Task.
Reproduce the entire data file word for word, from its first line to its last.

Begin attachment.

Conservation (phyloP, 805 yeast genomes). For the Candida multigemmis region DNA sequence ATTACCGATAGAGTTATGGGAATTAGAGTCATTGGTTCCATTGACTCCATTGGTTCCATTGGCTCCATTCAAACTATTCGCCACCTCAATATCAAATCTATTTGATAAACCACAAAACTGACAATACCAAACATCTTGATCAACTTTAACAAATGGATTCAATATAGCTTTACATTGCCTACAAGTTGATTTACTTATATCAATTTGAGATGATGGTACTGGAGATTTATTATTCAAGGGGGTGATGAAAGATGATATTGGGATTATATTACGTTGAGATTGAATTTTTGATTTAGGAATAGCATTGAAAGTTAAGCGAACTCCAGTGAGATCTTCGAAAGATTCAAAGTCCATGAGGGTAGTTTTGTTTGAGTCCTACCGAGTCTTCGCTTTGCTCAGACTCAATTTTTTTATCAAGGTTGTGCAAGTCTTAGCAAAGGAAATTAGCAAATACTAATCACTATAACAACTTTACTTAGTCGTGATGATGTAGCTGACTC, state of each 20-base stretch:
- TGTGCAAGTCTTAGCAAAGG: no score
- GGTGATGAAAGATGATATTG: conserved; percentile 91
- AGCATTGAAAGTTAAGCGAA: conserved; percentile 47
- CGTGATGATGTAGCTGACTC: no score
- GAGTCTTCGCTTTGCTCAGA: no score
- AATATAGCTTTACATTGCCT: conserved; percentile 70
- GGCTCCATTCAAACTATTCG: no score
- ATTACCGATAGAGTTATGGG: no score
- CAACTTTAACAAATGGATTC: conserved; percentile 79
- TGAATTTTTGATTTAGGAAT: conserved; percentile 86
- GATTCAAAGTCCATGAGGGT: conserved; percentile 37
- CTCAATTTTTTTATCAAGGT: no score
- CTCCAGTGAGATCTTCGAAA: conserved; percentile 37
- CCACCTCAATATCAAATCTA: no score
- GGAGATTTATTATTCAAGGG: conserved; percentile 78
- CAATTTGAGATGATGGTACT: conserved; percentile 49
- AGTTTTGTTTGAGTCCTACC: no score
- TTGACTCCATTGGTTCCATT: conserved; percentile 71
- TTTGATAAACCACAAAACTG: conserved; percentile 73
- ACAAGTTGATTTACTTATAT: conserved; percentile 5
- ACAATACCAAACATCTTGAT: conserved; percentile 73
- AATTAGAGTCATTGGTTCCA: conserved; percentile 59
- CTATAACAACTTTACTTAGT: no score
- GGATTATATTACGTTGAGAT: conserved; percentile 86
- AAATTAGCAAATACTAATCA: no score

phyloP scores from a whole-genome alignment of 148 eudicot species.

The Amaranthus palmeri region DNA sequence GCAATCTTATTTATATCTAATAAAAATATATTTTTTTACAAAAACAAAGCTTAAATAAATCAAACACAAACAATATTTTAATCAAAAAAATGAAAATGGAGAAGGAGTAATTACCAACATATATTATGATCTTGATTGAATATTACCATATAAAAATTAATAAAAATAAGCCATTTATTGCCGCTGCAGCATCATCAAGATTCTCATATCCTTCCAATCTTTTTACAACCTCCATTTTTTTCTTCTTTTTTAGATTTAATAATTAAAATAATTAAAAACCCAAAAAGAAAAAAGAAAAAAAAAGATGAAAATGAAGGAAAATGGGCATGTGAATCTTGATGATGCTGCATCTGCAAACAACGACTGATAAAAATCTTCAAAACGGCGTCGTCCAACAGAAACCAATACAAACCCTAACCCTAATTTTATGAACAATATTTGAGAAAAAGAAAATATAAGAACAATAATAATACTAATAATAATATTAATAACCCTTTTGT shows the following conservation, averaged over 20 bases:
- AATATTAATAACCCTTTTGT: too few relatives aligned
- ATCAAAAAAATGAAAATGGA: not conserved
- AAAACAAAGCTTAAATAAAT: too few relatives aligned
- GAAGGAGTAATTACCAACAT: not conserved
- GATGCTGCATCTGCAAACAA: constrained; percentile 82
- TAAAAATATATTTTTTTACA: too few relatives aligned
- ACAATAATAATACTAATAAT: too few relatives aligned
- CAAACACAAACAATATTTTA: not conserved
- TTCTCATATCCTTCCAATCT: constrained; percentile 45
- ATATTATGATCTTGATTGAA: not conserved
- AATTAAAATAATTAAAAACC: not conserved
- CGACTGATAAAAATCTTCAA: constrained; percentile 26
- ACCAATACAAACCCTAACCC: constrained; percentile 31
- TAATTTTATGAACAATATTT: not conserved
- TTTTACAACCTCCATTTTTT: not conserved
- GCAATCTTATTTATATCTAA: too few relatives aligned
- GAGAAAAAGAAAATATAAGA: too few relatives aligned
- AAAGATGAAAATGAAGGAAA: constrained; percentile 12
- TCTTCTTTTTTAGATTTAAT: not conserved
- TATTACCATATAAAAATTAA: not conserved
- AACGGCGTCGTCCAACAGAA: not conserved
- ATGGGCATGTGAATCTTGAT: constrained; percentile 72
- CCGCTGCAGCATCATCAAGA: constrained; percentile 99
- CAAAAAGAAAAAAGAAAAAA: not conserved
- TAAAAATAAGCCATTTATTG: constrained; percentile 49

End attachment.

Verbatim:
Conservation (phyloP, 805 yeast genomes). For the Candida multigemmis region DNA sequence ATTACCGATAGAGTTATGGGAATTAGAGTCATTGGTTCCATTGACTCCATTGGTTCCATTGGCTCCATTCAAACTATTCGCCACCTCAATATCAAATCTATTTGATAAACCACAAAACTGACAATACCAAACATCTTGATCAACTTTAACAAATGGATTCAATATAGCTTTACATTGCCTACAAGTTGATTTACTTATATCAATTTGAGATGATGGTACTGGAGATTTATTATTCAAGGGGGTGATGAAAGATGATATTGGGATTATATTACGTTGAGATTGAATTTTTGATTTAGGAATAGCATTGAAAGTTAAGCGAACTCCAGTGAGATCTTCGAAAGATTCAAAGTCCATGAGGGTAGTTTTGTTTGAGTCCTACCGAGTCTTCGCTTTGCTCAGACTCAATTTTTTTATCAAGGTTGTGCAAGTCTTAGCAAAGGAAATTAGCAAATACTAATCACTATAACAACTTTACTTAGTCGTGATGATGTAGCTGACTC, state of each 20-base stretch:
- TGTGCAAGTCTTAGCAAAGG: no score
- GGTGATGAAAGATGATATTG: conserved; percentile 91
- AGCATTGAAAGTTAAGCGAA: conserved; percentile 47
- CGTGATGATGTAGCTGACTC: no score
- GAGTCTTCGCTTTGCTCAGA: no score
- AATATAGCTTTACATTGCCT: conserved; percentile 70
- GGCTCCATTCAAACTATTCG: no score
- ATTACCGATAGAGTTATGGG: no score
- CAACTTTAACAAATGGATTC: conserved; percentile 79
- TGAATTTTTGATTTAGGAAT: conserved; percentile 86
- GATTCAAAGTCCATGAGGGT: conserved; percentile 37
- CTCAATTTTTTTATCAAGGT: no score
- CTCCAGTGAGATCTTCGAAA: conserved; percentile 37
- CCACCTCAATATCAAATCTA: no score
- GGAGATTTATTATTCAAGGG: conserved; percentile 78
- CAATTTGAGATGATGGTACT: conserved; percentile 49
- AGTTTTGTTTGAGTCCTACC: no score
- TTGACTCCATTGGTTCCATT: conserved; percentile 71
- TTTGATAAACCACAAAACTG: conserved; percentile 73
- ACAAGTTGATTTACTTATAT: conserved; percentile 5
- ACAATACCAAACATCTTGAT: conserved; percentile 73
- AATTAGAGTCATTGGTTCCA: conserved; percentile 59
- CTATAACAACTTTACTTAGT: no score
- GGATTATATTACGTTGAGAT: conserved; percentile 86
- AAATTAGCAAATACTAATCA: no score

phyloP scores from a whole-genome alignment of 148 eudicot species.

The Amaranthus palmeri region DNA sequence GCAATCTTATTTATATCTAATAAAAATATATTTTTTTACAAAAACAAAGCTTAAATAAATCAAACACAAACAATATTTTAATCAAAAAAATGAAAATGGAGAAGGAGTAATTACCAACATATATTATGATCTTGATTGAATATTACCATATAAAAATTAATAAAAATAAGCCATTTATTGCCGCTGCAGCATCATCAAGATTCTCATATCCTTCCAATCTTTTTACAACCTCCATTTTTTTCTTCTTTTTTAGATTTAATAATTAAAATAATTAAAAACCCAAAAAGAAAAAAGAAAAAAAAAGATGAAAATGAAGGAAAATGGGCATGTGAATCTTGATGATGCTGCATCTGCAAACAACGACTGATAAAAATCTTCAAAACGGCGTCGTCCAACAGAAACCAATACAAACCCTAACCCTAATTTTATGAACAATATTTGAGAAAAAGAAAATATAAGAACAATAATAATACTAATAATAATATTAATAACCCTTTTGT shows the following conservation, averaged over 20 bases:
- AATATTAATAACCCTTTTGT: too few relatives aligned
- ATCAAAAAAATGAAAATGGA: not conserved
- AAAACAAAGCTTAAATAAAT: too few relatives aligned
- GAAGGAGTAATTACCAACAT: not conserved
- GATGCTGCATCTGCAAACAA: constrained; percentile 82
- TAAAAATATATTTTTTTACA: too few relatives aligned
- ACAATAATAATACTAATAAT: too few relatives aligned
- CAAACACAAACAATATTTTA: not conserved
- TTCTCATATCCTTCCAATCT: constrained; percentile 45
- ATATTATGATCTTGATTGAA: not conserved
- AATTAAAATAATTAAAAACC: not conserved
- CGACTGATAAAAATCTTCAA: constrained; percentile 26
- ACCAATACAAACCCTAACCC: constrained; percentile 31
- TAATTTTATGAACAATATTT: not conserved
- TTTTACAACCTCCATTTTTT: not conserved
- GCAATCTTATTTATATCTAA: too few relatives aligned
- GAGAAAAAGAAAATATAAGA: too few relatives aligned
- AAAGATGAAAATGAAGGAAA: constrained; percentile 12
- TCTTCTTTTTTAGATTTAAT: not conserved
- TATTACCATATAAAAATTAA: not conserved
- AACGGCGTCGTCCAACAGAA: not conserved
- ATGGGCATGTGAATCTTGAT: constrained; percentile 72
- CCGCTGCAGCATCATCAAGA: constrained; percentile 99
- CAAAAAGAAAAAAGAAAAAA: not conserved
- TAAAAATAAGCCATTTATTG: constrained; percentile 49